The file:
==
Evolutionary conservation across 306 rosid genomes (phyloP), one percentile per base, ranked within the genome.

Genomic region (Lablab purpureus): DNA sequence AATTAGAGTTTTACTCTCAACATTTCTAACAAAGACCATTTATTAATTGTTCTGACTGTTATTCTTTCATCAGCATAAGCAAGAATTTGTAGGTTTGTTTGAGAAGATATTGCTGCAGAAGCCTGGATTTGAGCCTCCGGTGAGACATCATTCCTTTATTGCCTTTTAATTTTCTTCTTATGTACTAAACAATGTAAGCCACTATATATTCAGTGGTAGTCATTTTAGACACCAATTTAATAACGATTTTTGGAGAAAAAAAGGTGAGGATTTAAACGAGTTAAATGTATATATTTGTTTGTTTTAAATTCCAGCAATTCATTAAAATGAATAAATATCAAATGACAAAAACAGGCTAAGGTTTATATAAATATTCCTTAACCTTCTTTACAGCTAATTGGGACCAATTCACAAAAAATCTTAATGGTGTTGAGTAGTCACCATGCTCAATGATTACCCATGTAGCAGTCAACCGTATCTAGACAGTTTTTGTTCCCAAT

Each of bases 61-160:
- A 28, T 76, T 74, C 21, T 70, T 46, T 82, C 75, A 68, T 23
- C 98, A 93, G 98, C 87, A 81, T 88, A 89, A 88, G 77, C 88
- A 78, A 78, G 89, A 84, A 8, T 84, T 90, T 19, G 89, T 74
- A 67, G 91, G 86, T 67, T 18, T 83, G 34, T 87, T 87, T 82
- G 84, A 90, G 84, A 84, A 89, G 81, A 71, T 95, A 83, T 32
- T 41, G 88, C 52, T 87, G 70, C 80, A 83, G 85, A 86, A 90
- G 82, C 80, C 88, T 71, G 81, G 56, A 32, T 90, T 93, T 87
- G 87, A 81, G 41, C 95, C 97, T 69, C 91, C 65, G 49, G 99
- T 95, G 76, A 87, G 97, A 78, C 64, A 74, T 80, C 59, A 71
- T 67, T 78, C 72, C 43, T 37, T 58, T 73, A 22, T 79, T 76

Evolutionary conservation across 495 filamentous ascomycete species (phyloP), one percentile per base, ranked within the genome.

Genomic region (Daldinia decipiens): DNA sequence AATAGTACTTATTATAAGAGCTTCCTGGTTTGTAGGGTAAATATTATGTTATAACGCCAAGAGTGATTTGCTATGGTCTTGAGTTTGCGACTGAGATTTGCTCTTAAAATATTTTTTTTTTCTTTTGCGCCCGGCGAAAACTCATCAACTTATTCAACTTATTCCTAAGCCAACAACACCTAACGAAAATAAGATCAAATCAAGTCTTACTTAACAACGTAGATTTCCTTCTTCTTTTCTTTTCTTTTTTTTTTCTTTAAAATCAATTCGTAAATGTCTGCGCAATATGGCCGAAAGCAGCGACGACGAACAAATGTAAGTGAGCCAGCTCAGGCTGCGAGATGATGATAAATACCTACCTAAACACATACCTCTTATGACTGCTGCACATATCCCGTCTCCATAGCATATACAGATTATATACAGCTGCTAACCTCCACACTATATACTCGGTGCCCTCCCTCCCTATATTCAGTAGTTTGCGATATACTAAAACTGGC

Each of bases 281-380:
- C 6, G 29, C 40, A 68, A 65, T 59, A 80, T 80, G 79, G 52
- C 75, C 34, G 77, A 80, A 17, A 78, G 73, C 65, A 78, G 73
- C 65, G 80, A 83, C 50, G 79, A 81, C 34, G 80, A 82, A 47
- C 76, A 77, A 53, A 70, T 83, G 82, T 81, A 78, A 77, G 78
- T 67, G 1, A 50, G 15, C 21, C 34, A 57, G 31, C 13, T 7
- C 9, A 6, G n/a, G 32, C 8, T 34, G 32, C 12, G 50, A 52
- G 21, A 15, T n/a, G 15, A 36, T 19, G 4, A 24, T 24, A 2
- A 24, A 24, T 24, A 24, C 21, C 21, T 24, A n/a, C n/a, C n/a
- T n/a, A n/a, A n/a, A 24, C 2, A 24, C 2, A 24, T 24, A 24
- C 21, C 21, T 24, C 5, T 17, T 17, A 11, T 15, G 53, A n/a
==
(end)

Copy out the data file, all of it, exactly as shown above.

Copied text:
Evolutionary conservation across 306 rosid genomes (phyloP), one percentile per base, ranked within the genome.

Genomic region (Lablab purpureus): DNA sequence AATTAGAGTTTTACTCTCAACATTTCTAACAAAGACCATTTATTAATTGTTCTGACTGTTATTCTTTCATCAGCATAAGCAAGAATTTGTAGGTTTGTTTGAGAAGATATTGCTGCAGAAGCCTGGATTTGAGCCTCCGGTGAGACATCATTCCTTTATTGCCTTTTAATTTTCTTCTTATGTACTAAACAATGTAAGCCACTATATATTCAGTGGTAGTCATTTTAGACACCAATTTAATAACGATTTTTGGAGAAAAAAAGGTGAGGATTTAAACGAGTTAAATGTATATATTTGTTTGTTTTAAATTCCAGCAATTCATTAAAATGAATAAATATCAAATGACAAAAACAGGCTAAGGTTTATATAAATATTCCTTAACCTTCTTTACAGCTAATTGGGACCAATTCACAAAAAATCTTAATGGTGTTGAGTAGTCACCATGCTCAATGATTACCCATGTAGCAGTCAACCGTATCTAGACAGTTTTTGTTCCCAAT

Each of bases 61-160:
- A 28, T 76, T 74, C 21, T 70, T 46, T 82, C 75, A 68, T 23
- C 98, A 93, G 98, C 87, A 81, T 88, A 89, A 88, G 77, C 88
- A 78, A 78, G 89, A 84, A 8, T 84, T 90, T 19, G 89, T 74
- A 67, G 91, G 86, T 67, T 18, T 83, G 34, T 87, T 87, T 82
- G 84, A 90, G 84, A 84, A 89, G 81, A 71, T 95, A 83, T 32
- T 41, G 88, C 52, T 87, G 70, C 80, A 83, G 85, A 86, A 90
- G 82, C 80, C 88, T 71, G 81, G 56, A 32, T 90, T 93, T 87
- G 87, A 81, G 41, C 95, C 97, T 69, C 91, C 65, G 49, G 99
- T 95, G 76, A 87, G 97, A 78, C 64, A 74, T 80, C 59, A 71
- T 67, T 78, C 72, C 43, T 37, T 58, T 73, A 22, T 79, T 76

Evolutionary conservation across 495 filamentous ascomycete species (phyloP), one percentile per base, ranked within the genome.

Genomic region (Daldinia decipiens): DNA sequence AATAGTACTTATTATAAGAGCTTCCTGGTTTGTAGGGTAAATATTATGTTATAACGCCAAGAGTGATTTGCTATGGTCTTGAGTTTGCGACTGAGATTTGCTCTTAAAATATTTTTTTTTTCTTTTGCGCCCGGCGAAAACTCATCAACTTATTCAACTTATTCCTAAGCCAACAACACCTAACGAAAATAAGATCAAATCAAGTCTTACTTAACAACGTAGATTTCCTTCTTCTTTTCTTTTCTTTTTTTTTTCTTTAAAATCAATTCGTAAATGTCTGCGCAATATGGCCGAAAGCAGCGACGACGAACAAATGTAAGTGAGCCAGCTCAGGCTGCGAGATGATGATAAATACCTACCTAAACACATACCTCTTATGACTGCTGCACATATCCCGTCTCCATAGCATATACAGATTATATACAGCTGCTAACCTCCACACTATATACTCGGTGCCCTCCCTCCCTATATTCAGTAGTTTGCGATATACTAAAACTGGC

Each of bases 281-380:
- C 6, G 29, C 40, A 68, A 65, T 59, A 80, T 80, G 79, G 52
- C 75, C 34, G 77, A 80, A 17, A 78, G 73, C 65, A 78, G 73
- C 65, G 80, A 83, C 50, G 79, A 81, C 34, G 80, A 82, A 47
- C 76, A 77, A 53, A 70, T 83, G 82, T 81, A 78, A 77, G 78
- T 67, G 1, A 50, G 15, C 21, C 34, A 57, G 31, C 13, T 7
- C 9, A 6, G n/a, G 32, C 8, T 34, G 32, C 12, G 50, A 52
- G 21, A 15, T n/a, G 15, A 36, T 19, G 4, A 24, T 24, A 2
- A 24, A 24, T 24, A 24, C 21, C 21, T 24, A n/a, C n/a, C n/a
- T n/a, A n/a, A n/a, A 24, C 2, A 24, C 2, A 24, T 24, A 24
- C 21, C 21, T 24, C 5, T 17, T 17, A 11, T 15, G 53, A n/a